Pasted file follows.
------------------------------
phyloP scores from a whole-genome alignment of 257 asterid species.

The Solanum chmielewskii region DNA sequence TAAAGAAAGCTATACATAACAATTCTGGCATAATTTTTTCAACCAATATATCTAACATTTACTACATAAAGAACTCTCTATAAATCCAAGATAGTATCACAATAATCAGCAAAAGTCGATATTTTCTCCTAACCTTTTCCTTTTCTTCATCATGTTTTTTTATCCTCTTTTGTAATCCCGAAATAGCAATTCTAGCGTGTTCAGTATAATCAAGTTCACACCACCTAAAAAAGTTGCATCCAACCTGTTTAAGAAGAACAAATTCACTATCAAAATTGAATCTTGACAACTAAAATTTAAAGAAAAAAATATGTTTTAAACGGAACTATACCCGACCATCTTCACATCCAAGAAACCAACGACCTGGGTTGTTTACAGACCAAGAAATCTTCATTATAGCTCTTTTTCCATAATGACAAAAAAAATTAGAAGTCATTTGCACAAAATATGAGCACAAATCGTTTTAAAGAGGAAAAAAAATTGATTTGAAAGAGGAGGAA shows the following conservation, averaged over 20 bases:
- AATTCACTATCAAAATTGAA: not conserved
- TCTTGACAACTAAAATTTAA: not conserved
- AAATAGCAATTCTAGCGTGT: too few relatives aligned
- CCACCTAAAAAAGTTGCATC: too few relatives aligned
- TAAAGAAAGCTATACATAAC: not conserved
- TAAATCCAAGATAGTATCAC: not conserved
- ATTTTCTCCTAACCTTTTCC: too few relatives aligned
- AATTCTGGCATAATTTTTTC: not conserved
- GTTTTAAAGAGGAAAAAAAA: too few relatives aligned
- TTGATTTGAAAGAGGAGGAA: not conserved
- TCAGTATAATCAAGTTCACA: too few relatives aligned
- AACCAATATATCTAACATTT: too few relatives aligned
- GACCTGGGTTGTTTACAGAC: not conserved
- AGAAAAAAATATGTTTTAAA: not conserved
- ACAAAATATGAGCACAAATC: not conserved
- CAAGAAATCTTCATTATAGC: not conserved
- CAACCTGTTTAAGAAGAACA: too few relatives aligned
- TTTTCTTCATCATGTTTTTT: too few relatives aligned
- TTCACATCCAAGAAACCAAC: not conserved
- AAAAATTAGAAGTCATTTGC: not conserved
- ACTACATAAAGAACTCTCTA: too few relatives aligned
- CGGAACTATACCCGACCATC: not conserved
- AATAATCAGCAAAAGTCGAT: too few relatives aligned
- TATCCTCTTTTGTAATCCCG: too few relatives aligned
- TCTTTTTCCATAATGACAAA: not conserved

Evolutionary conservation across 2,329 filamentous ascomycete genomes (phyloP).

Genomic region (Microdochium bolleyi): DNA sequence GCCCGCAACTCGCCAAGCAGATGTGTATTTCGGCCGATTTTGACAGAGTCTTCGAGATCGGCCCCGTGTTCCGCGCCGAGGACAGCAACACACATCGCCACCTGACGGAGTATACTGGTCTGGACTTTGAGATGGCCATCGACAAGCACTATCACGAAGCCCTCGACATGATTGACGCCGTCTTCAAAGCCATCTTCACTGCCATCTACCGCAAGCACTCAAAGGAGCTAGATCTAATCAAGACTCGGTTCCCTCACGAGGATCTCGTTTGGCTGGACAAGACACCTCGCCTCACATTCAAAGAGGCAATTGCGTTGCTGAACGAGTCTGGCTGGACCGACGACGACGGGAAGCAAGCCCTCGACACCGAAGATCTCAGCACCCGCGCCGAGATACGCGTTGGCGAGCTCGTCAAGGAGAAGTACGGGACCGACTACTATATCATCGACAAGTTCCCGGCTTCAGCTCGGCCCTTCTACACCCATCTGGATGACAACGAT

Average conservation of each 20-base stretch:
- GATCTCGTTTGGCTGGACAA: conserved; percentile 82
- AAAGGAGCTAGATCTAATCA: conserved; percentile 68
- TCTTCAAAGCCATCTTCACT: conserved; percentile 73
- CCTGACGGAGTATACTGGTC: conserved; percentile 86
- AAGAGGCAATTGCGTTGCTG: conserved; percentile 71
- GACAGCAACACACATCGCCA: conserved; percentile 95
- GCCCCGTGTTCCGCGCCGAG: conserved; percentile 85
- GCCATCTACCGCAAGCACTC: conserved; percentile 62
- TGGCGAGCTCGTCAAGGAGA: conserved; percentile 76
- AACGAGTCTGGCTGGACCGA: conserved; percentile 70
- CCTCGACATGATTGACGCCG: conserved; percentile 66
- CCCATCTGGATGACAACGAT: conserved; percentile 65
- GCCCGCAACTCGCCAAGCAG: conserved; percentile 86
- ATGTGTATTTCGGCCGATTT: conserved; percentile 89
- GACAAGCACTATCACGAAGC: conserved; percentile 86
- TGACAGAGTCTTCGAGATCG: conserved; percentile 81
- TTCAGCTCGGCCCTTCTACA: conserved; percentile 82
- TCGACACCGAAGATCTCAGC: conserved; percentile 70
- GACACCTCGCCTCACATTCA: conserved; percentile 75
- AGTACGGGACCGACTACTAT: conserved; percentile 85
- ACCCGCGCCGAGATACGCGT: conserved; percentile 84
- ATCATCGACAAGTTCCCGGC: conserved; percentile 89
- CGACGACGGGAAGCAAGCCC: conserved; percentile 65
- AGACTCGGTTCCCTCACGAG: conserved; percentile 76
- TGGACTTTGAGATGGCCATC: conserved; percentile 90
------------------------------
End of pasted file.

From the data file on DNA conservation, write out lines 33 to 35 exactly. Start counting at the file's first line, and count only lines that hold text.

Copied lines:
- TCTTCAAAGCCATCTTCACT: conserved; percentile 73
- CCTGACGGAGTATACTGGTC: conserved; percentile 86
- AAGAGGCAATTGCGTTGCTG: conserved; percentile 71